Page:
COLLEGE PARK, Md. (AP) — An internet troll who harassed a black college student with racist messages on social media has agreed to a court settlement requiring him to get “anti-hate training,” apologize in writing and on video and publicly renounce white supremacy.
Tuesday’s settlement agreement would resolve Taylor Dumpson’s claims against one of the defendants she sued in April over an online harassment campaign orchestrated by a neo-Nazi website publisher.
Her lawsuit says The Daily Stormer publisher Andrew Anglin directed his site’s readers to cyberbully her after she became the first black woman to serve as American University’s student government president.
Dumpson sued Anglin and two people who harassed her online. Her settlement agreement is with Oregon resident Evan James McCarty, who posted on Twitter under the pseudonym “Byron de la Vandal,” an apparent reference to Byron De La Beckwith, who assassinated civil rights leader Medgar Evers in 1963.
Dumpson’s attorneys previously asked the federal court in Washington, D.C., to enter default judgments against Anglin and another defendant, Brian Andrew Ade, for their failure to respond to the suit. Anglin and Ade aren’t involved in the settlement.
Dumpson’s ordeal began a day after her May 2017 inauguration as student government president, when someone hung bananas with hateful messages from nooses on the university’s campus. Authorities investigated but didn’t identify any suspects.
Anglin posted an article about the incident, including links to Dumpson’s Facebook page and the American University Student Government’s Twitter page. In response to an announcement about Dumpson’s whereabouts, McCarty tweeted a picture of bananas captioned, “READY THE TROOPS,” and wrote, “OOGA BOOGA,” in another tweet directed at her, her suit says.
Dumpson, now a 22-year-old law school student, said she wants her lawsuit to “hold people accountable for their bigoted actions.” She believes the partial settlement “could raise awareness of issues of racial justice, while also providing for educational benefits.”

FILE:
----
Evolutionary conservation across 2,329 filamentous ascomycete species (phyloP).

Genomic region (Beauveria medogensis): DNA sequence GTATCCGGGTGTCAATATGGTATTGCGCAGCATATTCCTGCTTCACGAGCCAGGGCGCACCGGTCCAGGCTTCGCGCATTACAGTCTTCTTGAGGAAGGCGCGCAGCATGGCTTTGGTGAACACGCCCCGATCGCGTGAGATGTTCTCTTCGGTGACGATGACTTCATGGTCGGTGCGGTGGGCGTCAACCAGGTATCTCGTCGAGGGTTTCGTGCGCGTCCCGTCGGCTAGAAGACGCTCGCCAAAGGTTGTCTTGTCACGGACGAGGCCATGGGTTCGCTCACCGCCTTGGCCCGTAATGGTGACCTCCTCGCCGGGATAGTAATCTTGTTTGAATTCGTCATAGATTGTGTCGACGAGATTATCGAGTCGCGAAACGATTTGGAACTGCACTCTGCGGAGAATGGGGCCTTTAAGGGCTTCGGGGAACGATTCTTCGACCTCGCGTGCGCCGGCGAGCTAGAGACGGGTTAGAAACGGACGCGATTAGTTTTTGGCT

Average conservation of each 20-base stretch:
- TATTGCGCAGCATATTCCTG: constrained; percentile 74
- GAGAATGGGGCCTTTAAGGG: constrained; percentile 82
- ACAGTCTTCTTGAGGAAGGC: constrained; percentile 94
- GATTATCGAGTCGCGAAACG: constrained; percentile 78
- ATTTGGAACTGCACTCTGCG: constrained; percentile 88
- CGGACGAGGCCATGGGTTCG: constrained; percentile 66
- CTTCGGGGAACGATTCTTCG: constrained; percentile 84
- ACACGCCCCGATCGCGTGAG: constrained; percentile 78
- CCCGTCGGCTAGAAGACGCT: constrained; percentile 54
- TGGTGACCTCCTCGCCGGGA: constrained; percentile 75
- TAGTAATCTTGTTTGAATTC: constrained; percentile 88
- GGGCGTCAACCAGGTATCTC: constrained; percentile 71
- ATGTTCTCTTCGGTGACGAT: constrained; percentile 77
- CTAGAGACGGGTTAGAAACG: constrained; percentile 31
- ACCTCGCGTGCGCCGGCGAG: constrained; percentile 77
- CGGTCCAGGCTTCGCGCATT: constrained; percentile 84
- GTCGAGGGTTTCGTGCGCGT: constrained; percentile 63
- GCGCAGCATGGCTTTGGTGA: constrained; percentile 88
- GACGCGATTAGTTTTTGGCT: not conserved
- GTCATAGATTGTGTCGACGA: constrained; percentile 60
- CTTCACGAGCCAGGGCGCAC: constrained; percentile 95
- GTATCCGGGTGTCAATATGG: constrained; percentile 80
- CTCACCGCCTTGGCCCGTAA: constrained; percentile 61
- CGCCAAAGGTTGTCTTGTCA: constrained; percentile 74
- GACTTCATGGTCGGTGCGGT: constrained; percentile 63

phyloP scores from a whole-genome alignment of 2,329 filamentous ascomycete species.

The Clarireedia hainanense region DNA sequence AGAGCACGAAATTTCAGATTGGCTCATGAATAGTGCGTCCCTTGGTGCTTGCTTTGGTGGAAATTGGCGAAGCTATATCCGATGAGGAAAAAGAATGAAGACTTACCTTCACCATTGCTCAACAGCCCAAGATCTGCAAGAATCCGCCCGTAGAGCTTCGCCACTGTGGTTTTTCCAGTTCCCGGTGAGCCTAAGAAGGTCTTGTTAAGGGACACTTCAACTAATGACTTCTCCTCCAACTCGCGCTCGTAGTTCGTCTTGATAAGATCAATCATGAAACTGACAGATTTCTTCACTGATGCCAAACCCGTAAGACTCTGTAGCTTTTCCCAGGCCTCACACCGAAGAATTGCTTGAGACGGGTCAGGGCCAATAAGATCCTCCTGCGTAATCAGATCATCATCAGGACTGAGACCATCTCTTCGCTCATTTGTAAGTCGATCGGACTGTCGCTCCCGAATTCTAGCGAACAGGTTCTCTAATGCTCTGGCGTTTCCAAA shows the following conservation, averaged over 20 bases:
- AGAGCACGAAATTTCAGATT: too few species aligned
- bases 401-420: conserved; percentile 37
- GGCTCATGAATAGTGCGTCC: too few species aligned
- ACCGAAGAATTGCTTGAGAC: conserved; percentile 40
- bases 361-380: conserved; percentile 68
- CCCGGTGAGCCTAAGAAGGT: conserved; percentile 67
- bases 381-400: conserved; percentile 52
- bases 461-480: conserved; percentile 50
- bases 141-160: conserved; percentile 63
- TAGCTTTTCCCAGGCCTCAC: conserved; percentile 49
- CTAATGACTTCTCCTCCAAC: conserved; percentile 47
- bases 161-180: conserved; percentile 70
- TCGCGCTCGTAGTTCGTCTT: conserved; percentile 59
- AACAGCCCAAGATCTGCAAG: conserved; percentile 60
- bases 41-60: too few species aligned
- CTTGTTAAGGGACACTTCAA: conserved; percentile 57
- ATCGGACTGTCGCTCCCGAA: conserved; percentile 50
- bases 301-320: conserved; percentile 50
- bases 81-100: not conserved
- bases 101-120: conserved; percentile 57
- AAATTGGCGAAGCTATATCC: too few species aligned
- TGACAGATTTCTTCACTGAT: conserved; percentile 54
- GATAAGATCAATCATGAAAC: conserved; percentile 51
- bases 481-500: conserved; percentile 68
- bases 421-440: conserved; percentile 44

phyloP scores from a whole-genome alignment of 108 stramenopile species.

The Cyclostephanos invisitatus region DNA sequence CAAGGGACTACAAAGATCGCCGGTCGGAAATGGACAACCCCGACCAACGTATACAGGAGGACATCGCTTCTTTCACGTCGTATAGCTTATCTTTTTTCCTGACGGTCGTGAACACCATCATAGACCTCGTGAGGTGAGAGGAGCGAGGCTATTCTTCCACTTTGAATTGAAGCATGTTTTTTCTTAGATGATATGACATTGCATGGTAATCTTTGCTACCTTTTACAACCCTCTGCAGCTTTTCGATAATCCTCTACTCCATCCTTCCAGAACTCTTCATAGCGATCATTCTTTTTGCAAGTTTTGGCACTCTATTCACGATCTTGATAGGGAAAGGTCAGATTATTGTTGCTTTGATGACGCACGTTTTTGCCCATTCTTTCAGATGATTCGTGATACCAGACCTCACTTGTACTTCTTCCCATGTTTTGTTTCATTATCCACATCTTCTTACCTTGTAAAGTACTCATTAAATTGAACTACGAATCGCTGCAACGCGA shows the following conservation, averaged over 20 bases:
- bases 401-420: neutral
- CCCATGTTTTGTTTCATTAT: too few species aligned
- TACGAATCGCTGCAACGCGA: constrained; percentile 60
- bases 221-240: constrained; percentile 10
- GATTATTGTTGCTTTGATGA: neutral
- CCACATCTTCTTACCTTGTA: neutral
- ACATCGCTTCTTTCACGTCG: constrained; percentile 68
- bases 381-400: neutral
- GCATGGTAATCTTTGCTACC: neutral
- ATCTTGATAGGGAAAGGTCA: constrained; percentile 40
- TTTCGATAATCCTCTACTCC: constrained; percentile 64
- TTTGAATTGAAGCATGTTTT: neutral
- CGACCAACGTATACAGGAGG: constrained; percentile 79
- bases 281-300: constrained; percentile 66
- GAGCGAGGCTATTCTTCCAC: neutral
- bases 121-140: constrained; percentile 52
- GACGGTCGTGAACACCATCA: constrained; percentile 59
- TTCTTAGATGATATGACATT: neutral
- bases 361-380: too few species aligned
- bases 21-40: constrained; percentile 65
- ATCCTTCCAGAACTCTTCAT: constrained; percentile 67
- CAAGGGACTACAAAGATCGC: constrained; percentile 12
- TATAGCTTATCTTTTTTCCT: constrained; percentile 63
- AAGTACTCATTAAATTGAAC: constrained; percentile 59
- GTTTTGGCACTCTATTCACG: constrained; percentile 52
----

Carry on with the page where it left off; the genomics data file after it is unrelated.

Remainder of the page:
“I guess I was open to the idea that even the perpetrator of a racially motivated act of bias could still be more or less reformed,” she told The Associated Press.
Deb and James McCarty, Evan’s parents, said their family has “sincere empathy” for Dumpson and is “profoundly sorry for the harm caused her.” They said their son “is a different person than he was when he hid behind an alias and was persuaded into hateful activity on the internet.”
“Evan, our son, feels deep regret about his actions and is committed to making changes and moving forward in a positive way,” they said in a statement. “At this time, he is focused on continuing to make progress, pursuing his degree, contributing to his community and committed to making amends.”
Dumpson’s lawyers hope the settlement agreement could become a model for encouraging others to abandon white supremacy. McCarty agreed to apologize directly to Dumpson in a video conference that she can record for advocacy and educational purposes.
He also agreed to attend at least one year of anti-hate training sessions with a licensed therapist or a qualified counselor, and to complete at least four academic courses on race and gender issues. In addition, McCarty must complete at least 200 hours of community service promoting “racial justice and civil rights” and publicly advocate against hate.
“This advocacy could take many forms, such as direct outreach to other white supremacists to attempt de-radicalization,” the agreement says.
Dumpson is represented by attorneys from the Lawyers’ Committee for Civil Rights Under Law. Kristen Clarke, the Washington-based group’s president and executive director, said the agreement should have a “chilling effect” on those who anonymously spew hate online.
“At the end of the day, our settlement should send a strong message to white supremacists and neo-Nazis all across the country that they will be held accountable for their conduct,” she said.
Anglin’s site takes its name from Der Stürmer, a newspaper that published Nazi propaganda in Nazi-era Germany, and includes sections called “Jewish Problem” and “Race War.” Domain name registration companies Google and GoDaddy yanked the site’s web address after Anglin published a post mocking the woman killed by a man who plowed his car into a crowd of counterprotesters at a white nationalist rally in Charlottesville, Virginia, in August 2017.
Dumpson’s case is one of three federal lawsuits filed against Anglin by targets of his racist and anti-Semitic trolling campaigns.
Montana real estate agent Tanya Gersh sued Anglin in April 2017, claiming anonymous internet trolls bombarded her family with hateful and threatening messages after Anglin published their personal information.
Muslim-American radio host Dean Obeidallah sued Anglin in his native Ohio in August 2017. Obeidallah’s federal suit says Anglin falsely labeled him as the “mastermind” behind a deadly bombing at a concert in England.
Dumpson’s suit says she was diagnosed with post-traumatic stress disorder and “feels constantly afraid and on edge,” terrified to leave her home at night.
“It’s one of the first things I think about in the morning and one of the last things I think about when I go to sleep,” she said.
Her suit asks the court to rule that the defendants violated the District of Columbia Human Rights Act of 1977 and the D.C. Bias-Related Crimes Act of 1989. The court hasn’t ruled yet.
By MICHAEL KUNZELMAN
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